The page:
The relevant sentence is: tum [iter]um consulari cum imperio lustrum [s]olus feci C(aio) Censorino [et C(aio) Asinio] co(n)s(ulibus), quo lustro censa sunt civium Romanorum [capit]a quadragiens centum millia at ducenta trigenta tria m[illia]. Parentheses indicate Roman abbreviations; brackets show damaged stone letters. A Greek translation with different damaged points exists in modern Turkey. The Cambridge translation reads: “Then for a second time I conducted a census on my own with consular power in the consulship of Gaius Censorinus and Gaius Asinius [8 BC]; in this census registered 4,233,000 individual Roman citizens.” Of course, Roman “citizens” were a smallish percentage of the entire population.

What’s particularly nice is that the relevant spot on the mug is shown in the picture just above in lines six through ten in the column just below the words “AVGUSTI” and “ROMANUM”.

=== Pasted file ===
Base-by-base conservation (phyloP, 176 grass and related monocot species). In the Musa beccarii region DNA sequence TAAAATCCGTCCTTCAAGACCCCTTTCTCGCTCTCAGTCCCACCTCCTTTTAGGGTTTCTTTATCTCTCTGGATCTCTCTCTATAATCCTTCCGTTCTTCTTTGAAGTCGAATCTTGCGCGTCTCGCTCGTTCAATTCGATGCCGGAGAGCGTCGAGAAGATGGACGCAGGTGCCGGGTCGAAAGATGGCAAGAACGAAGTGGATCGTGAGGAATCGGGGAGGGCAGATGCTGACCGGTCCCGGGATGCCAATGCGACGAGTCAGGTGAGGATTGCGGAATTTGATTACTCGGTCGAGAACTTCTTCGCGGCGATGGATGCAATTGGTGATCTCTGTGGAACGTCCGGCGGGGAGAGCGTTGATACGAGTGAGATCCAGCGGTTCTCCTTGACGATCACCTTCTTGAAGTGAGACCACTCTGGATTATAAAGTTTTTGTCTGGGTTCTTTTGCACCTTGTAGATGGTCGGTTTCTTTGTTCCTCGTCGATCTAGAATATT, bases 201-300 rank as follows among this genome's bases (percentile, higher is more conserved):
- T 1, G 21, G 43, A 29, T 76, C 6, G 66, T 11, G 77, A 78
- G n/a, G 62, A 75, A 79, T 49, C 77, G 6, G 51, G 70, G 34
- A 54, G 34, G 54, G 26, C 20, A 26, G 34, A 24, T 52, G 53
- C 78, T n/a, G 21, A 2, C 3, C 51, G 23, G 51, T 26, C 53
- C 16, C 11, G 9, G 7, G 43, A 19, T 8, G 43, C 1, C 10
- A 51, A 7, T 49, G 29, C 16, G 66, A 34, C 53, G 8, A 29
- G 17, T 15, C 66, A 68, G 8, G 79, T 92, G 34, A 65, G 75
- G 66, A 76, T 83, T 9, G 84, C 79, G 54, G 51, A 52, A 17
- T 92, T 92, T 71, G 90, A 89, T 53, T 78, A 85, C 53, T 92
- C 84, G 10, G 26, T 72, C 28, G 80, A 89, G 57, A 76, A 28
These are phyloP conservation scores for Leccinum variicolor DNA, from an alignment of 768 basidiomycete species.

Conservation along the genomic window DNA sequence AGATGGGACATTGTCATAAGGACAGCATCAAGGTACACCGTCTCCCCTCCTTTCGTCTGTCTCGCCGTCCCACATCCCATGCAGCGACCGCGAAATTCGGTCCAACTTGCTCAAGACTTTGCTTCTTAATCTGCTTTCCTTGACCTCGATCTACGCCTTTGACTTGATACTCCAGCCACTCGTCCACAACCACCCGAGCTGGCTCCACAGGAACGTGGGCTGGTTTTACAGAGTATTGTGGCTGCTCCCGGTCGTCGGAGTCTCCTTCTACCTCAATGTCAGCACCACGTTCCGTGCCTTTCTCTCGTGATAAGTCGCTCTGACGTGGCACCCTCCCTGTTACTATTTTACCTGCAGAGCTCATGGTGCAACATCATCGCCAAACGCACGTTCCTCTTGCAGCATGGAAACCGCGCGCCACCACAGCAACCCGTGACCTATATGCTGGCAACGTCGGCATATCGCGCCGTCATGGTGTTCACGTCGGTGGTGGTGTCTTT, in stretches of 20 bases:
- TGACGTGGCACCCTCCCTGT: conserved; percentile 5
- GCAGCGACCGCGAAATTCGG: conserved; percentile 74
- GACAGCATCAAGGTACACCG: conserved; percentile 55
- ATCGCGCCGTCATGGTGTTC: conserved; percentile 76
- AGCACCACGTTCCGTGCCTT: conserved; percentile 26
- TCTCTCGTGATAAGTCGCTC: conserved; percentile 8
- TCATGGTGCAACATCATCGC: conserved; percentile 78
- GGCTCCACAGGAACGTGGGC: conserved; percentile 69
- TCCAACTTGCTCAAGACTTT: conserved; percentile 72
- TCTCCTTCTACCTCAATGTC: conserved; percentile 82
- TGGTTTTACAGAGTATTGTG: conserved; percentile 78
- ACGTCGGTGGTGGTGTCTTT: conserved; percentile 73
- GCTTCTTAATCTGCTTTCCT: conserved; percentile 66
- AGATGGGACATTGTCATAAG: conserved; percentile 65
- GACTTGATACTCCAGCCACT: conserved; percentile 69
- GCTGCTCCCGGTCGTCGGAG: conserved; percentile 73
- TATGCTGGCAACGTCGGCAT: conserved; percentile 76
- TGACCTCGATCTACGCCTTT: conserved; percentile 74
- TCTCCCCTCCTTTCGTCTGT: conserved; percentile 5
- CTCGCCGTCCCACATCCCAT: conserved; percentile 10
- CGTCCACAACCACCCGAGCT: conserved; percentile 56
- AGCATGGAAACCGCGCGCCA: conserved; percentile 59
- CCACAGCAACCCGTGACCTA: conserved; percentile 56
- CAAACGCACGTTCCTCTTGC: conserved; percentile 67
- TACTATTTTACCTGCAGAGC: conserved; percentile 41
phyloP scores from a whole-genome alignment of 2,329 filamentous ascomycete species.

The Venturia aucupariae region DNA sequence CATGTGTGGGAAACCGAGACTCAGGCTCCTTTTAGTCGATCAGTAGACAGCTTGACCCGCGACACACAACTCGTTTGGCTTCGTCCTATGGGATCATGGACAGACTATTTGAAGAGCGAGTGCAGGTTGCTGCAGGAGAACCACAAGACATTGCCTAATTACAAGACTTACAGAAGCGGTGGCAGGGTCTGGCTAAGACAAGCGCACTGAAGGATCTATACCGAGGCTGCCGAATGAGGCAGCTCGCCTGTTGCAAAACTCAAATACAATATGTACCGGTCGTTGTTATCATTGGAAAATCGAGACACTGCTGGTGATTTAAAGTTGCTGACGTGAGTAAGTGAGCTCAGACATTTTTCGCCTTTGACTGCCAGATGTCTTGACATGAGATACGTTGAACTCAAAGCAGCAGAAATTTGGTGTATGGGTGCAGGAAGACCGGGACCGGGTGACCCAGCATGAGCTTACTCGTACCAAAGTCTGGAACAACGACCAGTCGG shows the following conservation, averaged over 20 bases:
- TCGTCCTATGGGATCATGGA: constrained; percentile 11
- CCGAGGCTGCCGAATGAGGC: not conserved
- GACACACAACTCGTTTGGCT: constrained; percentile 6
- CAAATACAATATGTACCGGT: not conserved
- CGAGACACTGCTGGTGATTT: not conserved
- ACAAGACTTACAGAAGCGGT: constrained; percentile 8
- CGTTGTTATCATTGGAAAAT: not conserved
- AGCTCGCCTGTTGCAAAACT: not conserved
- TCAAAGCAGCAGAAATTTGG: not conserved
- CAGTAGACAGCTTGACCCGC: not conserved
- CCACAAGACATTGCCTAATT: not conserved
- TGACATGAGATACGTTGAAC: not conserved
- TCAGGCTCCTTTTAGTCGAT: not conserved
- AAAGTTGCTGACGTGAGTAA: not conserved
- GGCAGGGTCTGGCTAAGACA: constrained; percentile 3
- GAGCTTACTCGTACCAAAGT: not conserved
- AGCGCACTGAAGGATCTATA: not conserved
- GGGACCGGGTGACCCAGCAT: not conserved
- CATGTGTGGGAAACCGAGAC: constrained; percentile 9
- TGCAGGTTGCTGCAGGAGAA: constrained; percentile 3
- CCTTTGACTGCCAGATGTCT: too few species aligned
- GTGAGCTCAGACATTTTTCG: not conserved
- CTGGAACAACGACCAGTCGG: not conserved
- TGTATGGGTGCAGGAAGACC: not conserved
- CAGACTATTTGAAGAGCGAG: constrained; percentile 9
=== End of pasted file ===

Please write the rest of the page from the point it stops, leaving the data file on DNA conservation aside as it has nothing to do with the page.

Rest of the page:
I should warn you that the website https://romaoptima.com/collections/all seems to be currently experiencing difficulties which doesn’t make purchasing your own mug easy. I found a link by chance for the mug and used it in September 2020. However, at the top there’s an online picture of what I got.

Last edited by Allen Tice; 12-13-2020 at 09:18 PM. Reason: title typo.
Reply With Quote
  #153  
Unread 12-05-2020, 06:11 PM
Roger Slater Roger Slater is offline
Member
 
Join Date: Jun 2001
Location: New York
Posts: 15,233
Default

Allen, could you say what you just said in plain language? I have no idea what you're talking about or what your point is.
Reply With Quote
  #154  
Unread 12-05-2020, 06:28 PM
Jayne Osborn's Avatar
Jayne Osborn Jayne Osborn is offline
Administrator
 
Join Date: Jan 2010